from The American Heritage® Dictionary of the English Language, 5th Edition.
- noun The property or quality that distinguishes living organisms from dead organisms and inanimate matter, manifested in functions such as metabolism, growth, reproduction, and response to stimuli or adaptation to the environment originating from within the organism.
- noun The characteristic state or condition of a living organism.
- noun Living organisms considered as a group.
- noun A living being, especially a person.
- noun The physical, mental, and spiritual experiences that constitute existence.
- noun The interval of time between birth and death.
- noun The interval of time between one's birth and the present.
- noun A particular segment of one's life.
- noun The period from an occurrence until death.
- noun Slang A sentence of imprisonment lasting till death.
- noun The time for which something exists or functions.
- noun A spiritual state regarded as a transcending of corporeal death.
- noun An account of a person's life; a biography.
- noun Human existence, relationships, or activity in general.
- noun A manner of living.
- noun A specific, characteristic manner of existence. Used of inanimate objects.
- noun The activities and interests of a particular area or realm.
- noun A source of vitality; an animating force.
- noun Liveliness or vitality; animation.
- noun Something that actually exists regarded as a subject for an artist.
- noun Actual environment or reality; nature.
- adjective Of or relating to animate existence; involved in or necessary for living.
- adjective Continuing for a lifetime; lifelong.
- adjective Using a living model as a subject for an artist.
- idiom (as big as life) Life-size.
- idiom (as big as life) Actually present.
- idiom (bring to life) To cause to regain consciousness.
- idiom (bring to life) To put spirit into; animate.
- idiom (bring to life) To make lifelike.
- idiom (come to life) To become animated; grow excited.
- idiom (for dear life) Desperately or urgently.
- idiom (for life) Till the end of one's life.
- idiom (for the life of (one)) Though trying hard.
- idiom (not on your life) Absolutely not; not for any reason whatsoever.
- idiom (take (one's) life) To commit suicide.
- idiom (take (one's) life in (one's) hands) To take a dangerous risk.
- idiom (take (someone's) life) To commit murder.
- idiom (the good life) A wealthy, luxurious way of living.
- idiom (the life of Riley) An easy life.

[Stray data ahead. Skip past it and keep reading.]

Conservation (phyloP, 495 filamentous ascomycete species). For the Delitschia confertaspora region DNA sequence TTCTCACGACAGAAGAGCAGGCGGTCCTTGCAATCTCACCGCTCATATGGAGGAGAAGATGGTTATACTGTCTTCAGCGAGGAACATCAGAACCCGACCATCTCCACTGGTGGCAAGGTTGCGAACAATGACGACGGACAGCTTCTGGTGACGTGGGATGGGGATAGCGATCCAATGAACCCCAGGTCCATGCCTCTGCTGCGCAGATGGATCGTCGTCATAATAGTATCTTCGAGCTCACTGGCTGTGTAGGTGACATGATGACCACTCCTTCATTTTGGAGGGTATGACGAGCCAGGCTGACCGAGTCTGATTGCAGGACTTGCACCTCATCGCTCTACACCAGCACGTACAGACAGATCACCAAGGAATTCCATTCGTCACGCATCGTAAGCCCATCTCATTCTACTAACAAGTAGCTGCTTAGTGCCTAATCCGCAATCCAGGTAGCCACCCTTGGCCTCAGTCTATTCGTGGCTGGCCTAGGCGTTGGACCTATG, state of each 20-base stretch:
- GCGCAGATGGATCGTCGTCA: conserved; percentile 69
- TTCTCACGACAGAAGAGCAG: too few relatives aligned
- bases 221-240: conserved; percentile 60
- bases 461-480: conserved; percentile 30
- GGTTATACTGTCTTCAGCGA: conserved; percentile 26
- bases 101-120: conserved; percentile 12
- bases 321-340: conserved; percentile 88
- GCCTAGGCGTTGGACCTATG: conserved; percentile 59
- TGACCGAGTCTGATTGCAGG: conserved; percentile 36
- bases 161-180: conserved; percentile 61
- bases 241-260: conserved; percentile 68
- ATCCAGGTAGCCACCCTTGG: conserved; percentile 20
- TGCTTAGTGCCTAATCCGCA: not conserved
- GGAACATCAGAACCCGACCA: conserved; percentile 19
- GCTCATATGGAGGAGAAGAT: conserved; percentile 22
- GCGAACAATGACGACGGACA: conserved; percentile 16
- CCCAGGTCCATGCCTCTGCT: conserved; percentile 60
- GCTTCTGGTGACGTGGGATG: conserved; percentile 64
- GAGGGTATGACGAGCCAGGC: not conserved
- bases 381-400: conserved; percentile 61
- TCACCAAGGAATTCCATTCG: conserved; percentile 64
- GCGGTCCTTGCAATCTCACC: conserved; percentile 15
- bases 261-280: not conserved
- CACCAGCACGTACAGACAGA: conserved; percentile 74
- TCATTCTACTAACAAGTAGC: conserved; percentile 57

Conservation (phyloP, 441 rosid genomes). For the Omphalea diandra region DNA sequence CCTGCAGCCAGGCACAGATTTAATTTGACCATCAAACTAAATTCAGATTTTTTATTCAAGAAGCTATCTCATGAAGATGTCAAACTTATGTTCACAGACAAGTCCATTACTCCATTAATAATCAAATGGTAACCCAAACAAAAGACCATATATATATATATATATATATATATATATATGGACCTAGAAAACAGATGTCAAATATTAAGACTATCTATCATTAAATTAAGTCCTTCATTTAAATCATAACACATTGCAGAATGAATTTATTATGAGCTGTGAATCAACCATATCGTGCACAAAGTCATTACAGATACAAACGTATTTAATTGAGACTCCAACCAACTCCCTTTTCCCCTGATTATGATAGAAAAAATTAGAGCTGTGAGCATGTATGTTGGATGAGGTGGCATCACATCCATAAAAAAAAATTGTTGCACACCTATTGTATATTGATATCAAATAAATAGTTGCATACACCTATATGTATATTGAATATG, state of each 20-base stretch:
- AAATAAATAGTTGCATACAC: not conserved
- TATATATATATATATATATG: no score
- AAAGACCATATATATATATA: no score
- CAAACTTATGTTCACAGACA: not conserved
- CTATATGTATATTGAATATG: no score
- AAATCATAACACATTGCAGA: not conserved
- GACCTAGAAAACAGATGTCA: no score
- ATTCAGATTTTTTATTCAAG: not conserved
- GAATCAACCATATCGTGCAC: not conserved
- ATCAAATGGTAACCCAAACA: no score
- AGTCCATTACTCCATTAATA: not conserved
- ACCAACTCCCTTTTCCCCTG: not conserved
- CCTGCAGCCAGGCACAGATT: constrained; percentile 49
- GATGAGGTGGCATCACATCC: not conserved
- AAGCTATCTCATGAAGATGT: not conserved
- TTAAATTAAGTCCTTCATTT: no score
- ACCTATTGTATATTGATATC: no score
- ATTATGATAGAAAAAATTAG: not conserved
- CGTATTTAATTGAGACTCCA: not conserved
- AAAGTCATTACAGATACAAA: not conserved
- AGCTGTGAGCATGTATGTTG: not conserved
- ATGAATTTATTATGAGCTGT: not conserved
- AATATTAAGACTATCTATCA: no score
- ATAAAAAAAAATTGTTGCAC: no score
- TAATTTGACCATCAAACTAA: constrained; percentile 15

- idiom (the life of the party) An animated, amusing person who is the center of attention at a social gathering.
- idiom (to save (one's) life) No matter how hard one tries.
- idiom (true to life) Conforming to reality.
from Wiktionary, Creative Commons Attribution/Share-Alike License.
- noun The state that follows
birth, and precedes death; the state of being aliveand living.
- noun The
periodduring which one (a person, an animal, a plant, a star) is alive.
- noun The span of time during which an object operates.
from The American Heritage® Dictionary of the English Language, 4th Edition
from Wiktionary, Creative Commons Attribution/Share-Alike License
This is your life flashing before your eyes, this is your ~life~ passing you by.
As 'nightmare' scenario unfolds in one plant, auto union fights for 'American way of life' yahooBuzzArticleHeadline = 'As \'nightmare\' scenario unfolds in one plant, auto union fights for \'American way of life\ ''; yahooBuzzArticleSummary = 'Article: As bargaining for a new contract begins, GM, Ford and Chrysler will push autoworkers for wage and benefit concessions.
This literature tends to show subjects 'self-ratings of well-being or happiness are based partly on pleasure, partly on the absence of negative affect, and partly on their views of how well they are achieving the ends they regard as important in life (their ˜life satisfaction™).
If what I have found so far and my search has not ended yet, nor will it ever likely is accurate- that life begins at fertilization both by the independent definition of life and a scientific understanding of the life cycle- then abortion must end.
He also credits Aristotle with saying: Teachers who educated children deserved more honour than parents who merely gave them birth; for bare life is furnished by the one, the other ensures a good life (p. 463).
_The girl must prepare for life work in the home, or life work outside the home, or a period of either followed by the other, or perhaps a combination of both during some part or even all of her mature life_.
Now those who regard literature as an important thing, playing a significant part in the life of a nation, must, as I have already indicated, seek in it something more positive than a _distraction_ from life; for them it must be an _addition to life_.
Now, relying on these discoveries, as well as upon the successful demonstration, by inorganic means, of organic acids in chemistry, and starting from the supposition that the first appearance of life must necessarily be explained by those agencies which are already active in the inorganic nature, many scientists have attempted the so-called _mechanical explanation of life_.
_After the death_, &c. 172, l. 3. _or_ else it _should cost life for life_; and that in a short time they should be like hogs kept for slaughter, by this vitious
By nature it is implanted in man that he should live in civil society, for since he cannot attain in solitude the necessary means of civilized life, it is a Divine provision that he comes into existence adapted for taking part in the union and assembling of men, both in the Family and in the State, which alone can supply adequate facilities for _the perfecting of life_.